Summer childcare costs driving parents into debt

The cost of childcare over the school summer holidays is driving families into debt and is particularly difficult for those on Universal Credit says a new report by Save The Children.

The charity says parents are being driven into debt as their childcare costs soar when their children are off school.

Up to £800 a month

Spokeswoman Charlotte Rose said: “Parents say they face going into debt or turning down work as childcare costs rise by up to £800 a month during the holidays with 30,000 families on Universal Credit already forced to pay huge ‘up front’ childcare bills.”

Families on Universal Credit can reclaim 85% of their childcare costs, but they have to pay the bills first which adds to their financial pressures.


In a statement the charity said: “Thousands of families on Universal Credit – the government’s flagship welfare reform programme – are being made to pay for childcare costs upfront, before waiting up to a month to be reimbursed. Increased costs during the school holidays mean parents are being forced to take out loans to cover the shortfall, or even give up work altogether.”

Change the system

The charity is calling on the government to change the system so parents get help with paying for childcare before actually having to pay the fees.

Martha Mackenzie, the charity’s Director of UK Poverty Policy, said: “It’s simply not right that families are being driven into poverty and debt by soaring childcare costs.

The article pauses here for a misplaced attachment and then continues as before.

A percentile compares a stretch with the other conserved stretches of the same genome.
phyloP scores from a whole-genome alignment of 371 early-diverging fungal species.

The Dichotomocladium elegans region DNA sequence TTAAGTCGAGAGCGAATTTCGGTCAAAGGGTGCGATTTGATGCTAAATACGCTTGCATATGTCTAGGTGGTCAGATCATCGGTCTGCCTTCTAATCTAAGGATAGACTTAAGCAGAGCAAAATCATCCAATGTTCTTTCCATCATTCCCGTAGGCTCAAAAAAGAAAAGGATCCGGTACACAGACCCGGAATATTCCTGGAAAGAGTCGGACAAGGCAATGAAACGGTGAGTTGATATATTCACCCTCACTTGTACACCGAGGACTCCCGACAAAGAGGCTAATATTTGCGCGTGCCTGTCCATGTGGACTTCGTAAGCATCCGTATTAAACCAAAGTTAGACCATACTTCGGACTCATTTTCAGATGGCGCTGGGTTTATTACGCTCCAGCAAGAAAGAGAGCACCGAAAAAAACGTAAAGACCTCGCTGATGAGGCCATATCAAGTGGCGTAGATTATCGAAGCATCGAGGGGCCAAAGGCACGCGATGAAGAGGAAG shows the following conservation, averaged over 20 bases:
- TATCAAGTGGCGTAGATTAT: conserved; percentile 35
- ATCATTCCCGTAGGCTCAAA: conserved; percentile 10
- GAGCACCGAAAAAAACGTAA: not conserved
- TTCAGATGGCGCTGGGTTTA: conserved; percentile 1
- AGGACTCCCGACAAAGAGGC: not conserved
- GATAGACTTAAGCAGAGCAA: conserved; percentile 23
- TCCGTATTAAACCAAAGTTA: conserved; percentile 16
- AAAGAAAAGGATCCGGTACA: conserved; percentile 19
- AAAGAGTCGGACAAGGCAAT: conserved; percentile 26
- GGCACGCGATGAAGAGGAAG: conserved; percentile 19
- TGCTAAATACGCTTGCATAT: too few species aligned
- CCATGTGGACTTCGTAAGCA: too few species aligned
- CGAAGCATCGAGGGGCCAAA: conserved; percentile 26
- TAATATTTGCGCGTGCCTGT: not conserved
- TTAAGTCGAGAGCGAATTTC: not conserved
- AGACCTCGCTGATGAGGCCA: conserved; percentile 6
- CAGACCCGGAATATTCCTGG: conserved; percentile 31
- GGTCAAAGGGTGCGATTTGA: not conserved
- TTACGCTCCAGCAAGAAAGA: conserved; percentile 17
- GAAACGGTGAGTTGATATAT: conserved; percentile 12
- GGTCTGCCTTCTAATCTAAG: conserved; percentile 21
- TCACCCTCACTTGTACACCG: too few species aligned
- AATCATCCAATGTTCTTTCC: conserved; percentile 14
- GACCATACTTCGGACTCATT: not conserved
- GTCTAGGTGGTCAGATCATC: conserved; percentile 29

Parents tell us it feels as if the system is stacked against them.

Sky high childcare bills

“They rely on childcare to go to work, but when the school holidays come around they find themselves faced with sky-high childcare bills they can’t afford.

They are having to resort to desperate measures – cutting back on essentials, falling behind on bills or getting into debt – just to go to work.

“Instead of setting families up to struggle, the government must change the system so that parents can get help with their childcare costs before they need to pay fees.

This would make a massive difference to parents and children living in poverty — and it wouldn’t cost more money.”

Food banks

The Trussell Trust is predicting the summer is likely to be the busiest on record for their service with ever higher demands being placed on what they have to offer.

Spokeswoman Abby Jitendra saying: “There is so much that the government could do to provide support during the holidays, but, fundamentally, if people can’t afford the very basics like food and activities all year round, the problem is only going to continue.”